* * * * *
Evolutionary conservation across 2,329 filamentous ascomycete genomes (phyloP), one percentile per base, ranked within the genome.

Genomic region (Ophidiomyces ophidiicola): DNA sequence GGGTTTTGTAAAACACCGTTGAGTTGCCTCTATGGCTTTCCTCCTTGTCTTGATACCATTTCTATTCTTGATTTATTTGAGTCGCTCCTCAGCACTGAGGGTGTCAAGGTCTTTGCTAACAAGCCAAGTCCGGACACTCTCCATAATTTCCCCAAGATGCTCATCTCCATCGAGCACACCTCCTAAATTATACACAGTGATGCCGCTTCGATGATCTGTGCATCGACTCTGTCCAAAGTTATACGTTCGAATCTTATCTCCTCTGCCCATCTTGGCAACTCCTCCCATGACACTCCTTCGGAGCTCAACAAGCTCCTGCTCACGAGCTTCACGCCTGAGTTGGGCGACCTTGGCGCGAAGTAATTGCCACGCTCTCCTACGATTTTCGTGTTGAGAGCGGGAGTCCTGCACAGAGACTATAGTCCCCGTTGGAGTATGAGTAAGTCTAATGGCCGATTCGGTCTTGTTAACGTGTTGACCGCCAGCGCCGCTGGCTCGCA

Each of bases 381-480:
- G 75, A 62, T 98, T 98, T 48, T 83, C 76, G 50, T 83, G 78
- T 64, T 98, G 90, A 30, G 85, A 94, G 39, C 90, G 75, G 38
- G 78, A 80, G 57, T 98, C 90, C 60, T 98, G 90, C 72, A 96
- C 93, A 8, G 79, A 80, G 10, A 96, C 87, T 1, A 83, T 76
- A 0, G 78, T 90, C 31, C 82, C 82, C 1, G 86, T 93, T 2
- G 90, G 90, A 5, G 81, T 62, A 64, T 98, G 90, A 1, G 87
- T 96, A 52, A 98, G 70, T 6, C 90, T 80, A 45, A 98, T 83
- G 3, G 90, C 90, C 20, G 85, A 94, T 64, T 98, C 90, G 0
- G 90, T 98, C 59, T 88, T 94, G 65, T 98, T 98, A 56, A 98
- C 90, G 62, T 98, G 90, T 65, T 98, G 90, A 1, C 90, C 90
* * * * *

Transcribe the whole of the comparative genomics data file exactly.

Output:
Evolutionary conservation across 2,329 filamentous ascomycete genomes (phyloP), one percentile per base, ranked within the genome.

Genomic region (Ophidiomyces ophidiicola): DNA sequence GGGTTTTGTAAAACACCGTTGAGTTGCCTCTATGGCTTTCCTCCTTGTCTTGATACCATTTCTATTCTTGATTTATTTGAGTCGCTCCTCAGCACTGAGGGTGTCAAGGTCTTTGCTAACAAGCCAAGTCCGGACACTCTCCATAATTTCCCCAAGATGCTCATCTCCATCGAGCACACCTCCTAAATTATACACAGTGATGCCGCTTCGATGATCTGTGCATCGACTCTGTCCAAAGTTATACGTTCGAATCTTATCTCCTCTGCCCATCTTGGCAACTCCTCCCATGACACTCCTTCGGAGCTCAACAAGCTCCTGCTCACGAGCTTCACGCCTGAGTTGGGCGACCTTGGCGCGAAGTAATTGCCACGCTCTCCTACGATTTTCGTGTTGAGAGCGGGAGTCCTGCACAGAGACTATAGTCCCCGTTGGAGTATGAGTAAGTCTAATGGCCGATTCGGTCTTGTTAACGTGTTGACCGCCAGCGCCGCTGGCTCGCA

Each of bases 381-480:
- G 75, A 62, T 98, T 98, T 48, T 83, C 76, G 50, T 83, G 78
- T 64, T 98, G 90, A 30, G 85, A 94, G 39, C 90, G 75, G 38
- G 78, A 80, G 57, T 98, C 90, C 60, T 98, G 90, C 72, A 96
- C 93, A 8, G 79, A 80, G 10, A 96, C 87, T 1, A 83, T 76
- A 0, G 78, T 90, C 31, C 82, C 82, C 1, G 86, T 93, T 2
- G 90, G 90, A 5, G 81, T 62, A 64, T 98, G 90, A 1, G 87
- T 96, A 52, A 98, G 70, T 6, C 90, T 80, A 45, A 98, T 83
- G 3, G 90, C 90, C 20, G 85, A 94, T 64, T 98, C 90, G 0
- G 90, T 98, C 59, T 88, T 94, G 65, T 98, T 98, A 56, A 98
- C 90, G 62, T 98, G 90, T 65, T 98, G 90, A 1, C 90, C 90